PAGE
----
2. Group by the color-by category second (in this example, use [Product Type]).
  3. Under the second grouping level, calculate the [% of Total for Sum of Cost] using the formula PercentOfTotal(Sum([Cost]), "grand_total").
  4. Under the first grouping level, calculate the [Sum of % of Total for Sum of Cost] using the formula Sum([% of Total for Sum of Cost]).
  5. Apply the top N filter to the calculation column under the first grouping level (remember the first concept taught in this article - apply the top N filter to the column which is actually being ranked).

  1. Create a child visualization using [Year of Date] in the X-axis, [Sum of % of Total for Sum of Cost] in the Y-axis, and [Product Type] in the color-by category.

Please note how the top N filter is always applied to the first grouping level in the parent table, and the first grouping level reflects whatever column the top N filter should apply to (so, if you want to show the top N color-by categories, group by the color-by category first; if you want the top N to apply to the X-axis values, use the X-axis column in the first grouping level).

Also note that the second grouping level should use whatever column needs to be aggregated over (in this example, since we wanted the top N X-axis values across all [Product Type] categories, we used [Product Type] as the second grouping level; in the previous example, we wanted the top N color-by categories across all X-axis values, so we used the X-axis column [Month of Date] as the second grouping level).

Example 4

Finally, let’s say you want to see the top N product family categories along with an “Other” category, so you can show the total profit each year (as opposed to showing the total profit of the top N product families only). The process of setting this up is a bit more involved, but it can be done by working within the parent table and using a top N parameter (rather than a top N filter, as used above).

The steps are as follows:

  1. Create a new control element (choose the “Textbox” option) and set the control type to “parameter”. Then, set the value type to “Number” and change the control ID to top-N-param (if desired, change the display text to something easier to read, like “Top N parameter”). Make sure you’ve checked the box that says “Required” if you want users to choose the top N before the workbook renders results.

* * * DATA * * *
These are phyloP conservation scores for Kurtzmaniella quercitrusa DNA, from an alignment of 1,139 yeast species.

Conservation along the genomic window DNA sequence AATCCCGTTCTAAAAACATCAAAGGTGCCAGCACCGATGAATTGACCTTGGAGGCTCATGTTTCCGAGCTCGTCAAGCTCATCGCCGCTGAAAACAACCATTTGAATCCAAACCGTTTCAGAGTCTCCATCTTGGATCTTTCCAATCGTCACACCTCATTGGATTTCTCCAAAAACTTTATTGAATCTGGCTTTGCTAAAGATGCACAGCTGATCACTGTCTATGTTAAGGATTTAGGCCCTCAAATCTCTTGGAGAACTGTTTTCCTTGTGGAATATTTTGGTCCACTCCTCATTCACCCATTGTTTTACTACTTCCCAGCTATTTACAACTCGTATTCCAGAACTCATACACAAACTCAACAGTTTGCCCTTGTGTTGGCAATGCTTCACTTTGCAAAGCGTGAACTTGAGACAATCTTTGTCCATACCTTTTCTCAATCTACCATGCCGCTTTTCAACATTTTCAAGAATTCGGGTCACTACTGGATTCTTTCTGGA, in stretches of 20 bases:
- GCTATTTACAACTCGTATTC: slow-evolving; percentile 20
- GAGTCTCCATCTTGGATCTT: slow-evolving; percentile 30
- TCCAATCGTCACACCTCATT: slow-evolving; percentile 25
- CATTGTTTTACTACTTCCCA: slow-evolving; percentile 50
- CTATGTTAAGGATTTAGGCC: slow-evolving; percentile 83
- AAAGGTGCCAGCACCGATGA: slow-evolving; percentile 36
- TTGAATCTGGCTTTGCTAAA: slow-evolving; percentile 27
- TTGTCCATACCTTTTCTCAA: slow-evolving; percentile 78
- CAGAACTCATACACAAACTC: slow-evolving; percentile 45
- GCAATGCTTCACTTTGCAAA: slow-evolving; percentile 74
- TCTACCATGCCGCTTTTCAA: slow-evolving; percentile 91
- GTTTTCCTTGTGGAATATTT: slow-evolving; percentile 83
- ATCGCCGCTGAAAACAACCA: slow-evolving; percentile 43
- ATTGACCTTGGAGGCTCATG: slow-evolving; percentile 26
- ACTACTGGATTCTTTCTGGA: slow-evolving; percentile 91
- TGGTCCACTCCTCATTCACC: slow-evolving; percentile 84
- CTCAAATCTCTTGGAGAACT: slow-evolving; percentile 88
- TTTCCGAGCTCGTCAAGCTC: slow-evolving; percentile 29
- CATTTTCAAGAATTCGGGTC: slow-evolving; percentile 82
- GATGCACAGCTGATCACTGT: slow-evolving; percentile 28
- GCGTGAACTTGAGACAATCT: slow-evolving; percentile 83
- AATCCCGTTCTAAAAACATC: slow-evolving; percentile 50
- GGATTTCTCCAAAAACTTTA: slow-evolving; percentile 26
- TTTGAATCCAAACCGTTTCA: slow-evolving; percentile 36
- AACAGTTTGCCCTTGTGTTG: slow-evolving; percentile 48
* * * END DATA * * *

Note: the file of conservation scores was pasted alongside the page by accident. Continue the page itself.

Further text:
2. In your parent table:
    • Group by the color-by category first (in this example, we’ll use [Product Family]).
    • Group by the X-axis column second (in this example, we’ll use [Year of Date]).
    • Under the second grouping level, calculate your Y-axis values (in this example, we calculate [Profit] using the formula Sum([Price]*[Quantity]-[Cost])).
    • Under the first grouping level, calculate the aggregation over Y-axis values (in this example, we’ll calculate [Sum of Profit] using the formula Sum([Profit])).
    • Under the first grouping level, add three new columns using the following three formulas:
      • [RankDense of Sum of Profit] = RankDense([Sum of Profit], "desc") (assign the lowest rank to the product family with the highest sum of profit)
      • [Adjusted Rank] = If([RankDense of Sum of Profit] > [top-N-param], [top-N-param] + 1, [RankDense of Sum of Profit]) (keep the original rank for the top N product families, and assign the next-highest number to be the rank of all product families that will be grouped into the “Other” category)
      • [Adjusted Product Family] = If([Adjusted Rank] = [top-N-param] + 1, "Other", [Product Family]) (keep the original product family name for the top N product families, and group the others into the “Other” category)
  3. If desired, sort the [RankDense of Sum of Profit] column ascending.

  1. Create a child visualization element using [Year of Date] in the X-axis, [Profit] in the Y-axis, and [Adjusted Product Family] as the color-by category.
  2. If desired, sort the color-by category column according to the [Adjusted Rank] ascending (use the custom sort option and choose the “Min” or “Max” aggregation for the [Adjusted Rank] column).

That concludes this lesson on top N filtering… please comment if you have any questions or if you think I missed any possible scenarios! Happy to go into further detail upon request.